Here is a short essay by a member of a fellow dharma forum titled: "Imitating Freedom: A Buddhist Refutation of Actualism"
. The paper explores the differences between "Actual Freedom" a.k.a. "Actualism", which is the teaching of a guy named Richard Parker who resides in Australia, and Ati Dzogpa Chenpo.
I am not posting the essay here for the purpose of comparing Dzogchen to a different view in order to say it is superior (or the other inferior etc.), but because the way the writer goes about making his points is well thought out and serves to address some of the subtle intricacies of the Dzogchen view. Primarily some of the notable differences between the nature of (i) the all-basis (or basis-of-all as it is coined in this paper) [skt. ālaya, tib. kun gzhi], (ii) the all-basis consciousness [skt. ālayavijñāna, tib. kun gzhi rnam shes] and (iii) the definitive view of primordial wisdom [skt. jñāna, tib. ye shes]. Focusing on how each of these aspects unfold (or in the case of primordial wisdom; may potentially unfold) in one's experience moment to moment.
The writer's argument is that the view of "Actualism" does not go beyond the all-basis, but according to the buddhadharma no other views or paths do (otherwise they would be vehicles of liberation), so this statement is nothing new. However the points surrounding this argument may be beneficial, as right view (whether inferential or direct) is an important aspect of Dzogchen and the buddhadharma in general.
There is no abstract (summary) for the essay, but here are the opening and concluding remarks:"'Actual Freedom' or 'Actualism' is a fringe quasi-tradition which asserts an attainment of the same name. It utilizes methods intended on pointing out or bringing about a condition it calls 'pure conscious experience' or 'PCE', while it asserts all other conditions to be altered states of consciousness. PCE is an apparently non-dual and non-conceptual condition initially occurring for a brief instance prior to perception where there is an uninterpreted moment of pure sense datum, where the experiential continuum isn’t taken as an object nor are sense-objects being segmented and subsequently experienced as concepts, and where involuntary and recollective self-conscious memory imprints are not functioning, renewed, or newly created. During the course of repeatedly pointing out or bringing about such a condition (PCE qua path), the once brief instance is extended and then appears to stick (PCE qua fruit), and this apparently persisting condition is called 'actual freedom'. As implicitly implied by its name and by the terminology used, the quasi-tradition and its progenitor assert superiority and novelty over rigorously developed contemplative traditions such as Buddhism, referring to the Awakening found in Buddhism as mere 'spiritual enlightenment' an 'altered state of consciousness' while branding itself as a 'third alternative'.""...'actualism' and its asserted freedom found in the the state of 'actual freedom' is not the true freedom of Rigpa, and it is devoid of meaningful novelty. It is evidently the base-of-all, providing no notable contribution to the science of contemplative theory or practice. Actualism tries to present itself as different, a third alternative, even an optimization, yet none of these claims have been demonstrated in the slightest. Actualism is a case of a distinction without a meaningful difference, and at that, a deluded path misinterpreting the base-of-all qua total relaxation, a path not capable of directly bringing about total freedom and even hindering the search and attainment of the freedom found in the supersanity of Rigpa qua fruit, the absolute total relaxation, the total completeness, the supreme happiness, ultimate satisfaction, and end to existential lack and thus a total plenitude. In the face of Rigpa therefore, it is a mere imitation of freedom."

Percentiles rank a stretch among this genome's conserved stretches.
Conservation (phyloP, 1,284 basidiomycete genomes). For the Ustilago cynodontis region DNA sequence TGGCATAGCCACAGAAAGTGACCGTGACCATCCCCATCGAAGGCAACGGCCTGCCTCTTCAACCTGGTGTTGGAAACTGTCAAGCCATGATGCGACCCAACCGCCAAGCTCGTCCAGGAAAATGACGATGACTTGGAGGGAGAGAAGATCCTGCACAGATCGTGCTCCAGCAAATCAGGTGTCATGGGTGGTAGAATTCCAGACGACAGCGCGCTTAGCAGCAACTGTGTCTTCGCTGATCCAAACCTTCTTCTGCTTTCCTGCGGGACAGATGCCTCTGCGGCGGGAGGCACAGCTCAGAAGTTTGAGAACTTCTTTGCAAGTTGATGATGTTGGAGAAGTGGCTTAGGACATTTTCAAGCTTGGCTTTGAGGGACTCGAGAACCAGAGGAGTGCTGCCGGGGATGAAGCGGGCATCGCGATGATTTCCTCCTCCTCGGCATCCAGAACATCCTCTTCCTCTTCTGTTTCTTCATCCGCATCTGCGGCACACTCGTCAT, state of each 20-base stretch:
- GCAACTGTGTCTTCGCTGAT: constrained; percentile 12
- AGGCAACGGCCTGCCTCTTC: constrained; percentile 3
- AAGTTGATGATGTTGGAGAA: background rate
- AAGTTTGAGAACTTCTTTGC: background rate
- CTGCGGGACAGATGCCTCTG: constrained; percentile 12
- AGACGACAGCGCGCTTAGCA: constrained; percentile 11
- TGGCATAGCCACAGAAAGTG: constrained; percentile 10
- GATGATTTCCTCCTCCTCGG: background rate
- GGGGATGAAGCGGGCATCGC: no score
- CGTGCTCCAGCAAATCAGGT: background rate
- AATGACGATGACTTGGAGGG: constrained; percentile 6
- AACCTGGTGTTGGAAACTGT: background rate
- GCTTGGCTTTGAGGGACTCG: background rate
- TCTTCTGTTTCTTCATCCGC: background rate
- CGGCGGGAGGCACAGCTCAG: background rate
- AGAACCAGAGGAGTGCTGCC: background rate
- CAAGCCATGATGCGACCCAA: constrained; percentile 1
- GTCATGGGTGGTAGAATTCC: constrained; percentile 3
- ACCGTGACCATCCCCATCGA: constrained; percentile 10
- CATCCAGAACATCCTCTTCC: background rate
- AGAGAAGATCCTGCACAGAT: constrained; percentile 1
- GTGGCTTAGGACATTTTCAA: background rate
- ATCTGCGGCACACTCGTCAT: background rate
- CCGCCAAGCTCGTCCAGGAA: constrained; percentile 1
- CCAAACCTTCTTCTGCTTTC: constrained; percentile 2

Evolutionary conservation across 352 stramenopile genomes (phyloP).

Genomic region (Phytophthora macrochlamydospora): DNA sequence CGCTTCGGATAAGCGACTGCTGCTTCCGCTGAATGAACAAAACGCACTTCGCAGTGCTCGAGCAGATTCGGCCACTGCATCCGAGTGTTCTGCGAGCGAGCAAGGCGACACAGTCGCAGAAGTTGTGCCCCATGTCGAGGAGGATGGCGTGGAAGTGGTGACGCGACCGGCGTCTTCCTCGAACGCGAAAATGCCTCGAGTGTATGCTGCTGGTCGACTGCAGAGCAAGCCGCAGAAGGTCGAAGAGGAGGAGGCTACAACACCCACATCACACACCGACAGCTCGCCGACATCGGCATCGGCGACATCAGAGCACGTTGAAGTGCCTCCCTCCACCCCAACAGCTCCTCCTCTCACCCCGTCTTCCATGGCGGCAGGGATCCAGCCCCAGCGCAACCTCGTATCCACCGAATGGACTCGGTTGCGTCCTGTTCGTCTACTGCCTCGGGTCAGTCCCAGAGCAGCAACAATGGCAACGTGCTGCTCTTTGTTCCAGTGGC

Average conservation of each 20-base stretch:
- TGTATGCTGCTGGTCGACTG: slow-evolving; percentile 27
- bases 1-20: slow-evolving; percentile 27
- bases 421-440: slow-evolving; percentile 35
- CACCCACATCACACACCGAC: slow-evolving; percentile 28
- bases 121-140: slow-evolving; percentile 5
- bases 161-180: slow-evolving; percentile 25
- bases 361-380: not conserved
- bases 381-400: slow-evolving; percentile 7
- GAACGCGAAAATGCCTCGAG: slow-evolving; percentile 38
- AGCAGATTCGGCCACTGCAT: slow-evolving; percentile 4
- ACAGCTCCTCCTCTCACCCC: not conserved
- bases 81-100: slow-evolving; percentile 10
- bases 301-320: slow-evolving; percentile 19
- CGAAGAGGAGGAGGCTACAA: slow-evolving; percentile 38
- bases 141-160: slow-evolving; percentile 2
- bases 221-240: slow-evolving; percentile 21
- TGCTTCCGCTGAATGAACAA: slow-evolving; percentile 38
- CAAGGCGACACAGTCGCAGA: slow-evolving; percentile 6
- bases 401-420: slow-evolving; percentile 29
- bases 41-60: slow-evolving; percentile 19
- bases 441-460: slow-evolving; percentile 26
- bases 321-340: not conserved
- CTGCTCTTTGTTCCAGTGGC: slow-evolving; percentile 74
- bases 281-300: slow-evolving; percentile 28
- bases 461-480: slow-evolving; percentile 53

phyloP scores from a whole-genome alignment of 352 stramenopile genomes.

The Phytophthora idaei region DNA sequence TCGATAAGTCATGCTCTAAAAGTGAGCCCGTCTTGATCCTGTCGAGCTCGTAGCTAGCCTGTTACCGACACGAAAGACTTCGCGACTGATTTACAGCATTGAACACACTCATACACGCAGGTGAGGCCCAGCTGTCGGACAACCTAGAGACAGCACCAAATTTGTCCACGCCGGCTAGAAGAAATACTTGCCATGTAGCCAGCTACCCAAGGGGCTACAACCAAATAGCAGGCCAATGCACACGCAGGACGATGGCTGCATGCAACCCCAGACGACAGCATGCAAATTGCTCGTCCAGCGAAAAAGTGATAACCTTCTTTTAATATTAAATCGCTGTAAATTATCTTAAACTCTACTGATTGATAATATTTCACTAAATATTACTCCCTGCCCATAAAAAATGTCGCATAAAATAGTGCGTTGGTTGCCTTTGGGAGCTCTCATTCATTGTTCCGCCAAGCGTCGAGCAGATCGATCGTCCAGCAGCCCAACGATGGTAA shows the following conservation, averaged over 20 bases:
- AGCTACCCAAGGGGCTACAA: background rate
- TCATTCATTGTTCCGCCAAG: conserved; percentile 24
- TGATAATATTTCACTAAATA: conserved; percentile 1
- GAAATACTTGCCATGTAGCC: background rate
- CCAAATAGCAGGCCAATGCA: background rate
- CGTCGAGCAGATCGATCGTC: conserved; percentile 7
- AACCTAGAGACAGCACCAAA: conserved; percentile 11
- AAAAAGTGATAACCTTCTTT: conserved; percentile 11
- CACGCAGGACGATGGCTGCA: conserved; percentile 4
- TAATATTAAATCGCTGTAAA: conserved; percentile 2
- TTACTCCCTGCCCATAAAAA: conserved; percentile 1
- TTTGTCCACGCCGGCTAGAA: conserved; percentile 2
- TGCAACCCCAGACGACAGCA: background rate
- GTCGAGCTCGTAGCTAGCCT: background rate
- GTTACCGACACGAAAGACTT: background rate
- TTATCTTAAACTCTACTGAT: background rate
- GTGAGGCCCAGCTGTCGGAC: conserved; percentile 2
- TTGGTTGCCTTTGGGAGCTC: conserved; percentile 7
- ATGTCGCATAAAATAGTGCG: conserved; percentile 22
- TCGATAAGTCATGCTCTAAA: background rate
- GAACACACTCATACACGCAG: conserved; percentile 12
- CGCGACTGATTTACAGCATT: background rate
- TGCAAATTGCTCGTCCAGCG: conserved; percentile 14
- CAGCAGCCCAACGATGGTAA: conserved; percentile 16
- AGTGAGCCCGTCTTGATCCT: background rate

The paper can be downloaded directly from this thread, or here is another link to download the essay via scribd:http://www.scribd.com/doc/218157375/Imitating-Freedom-a-Buddhist-refutation-of-Actualism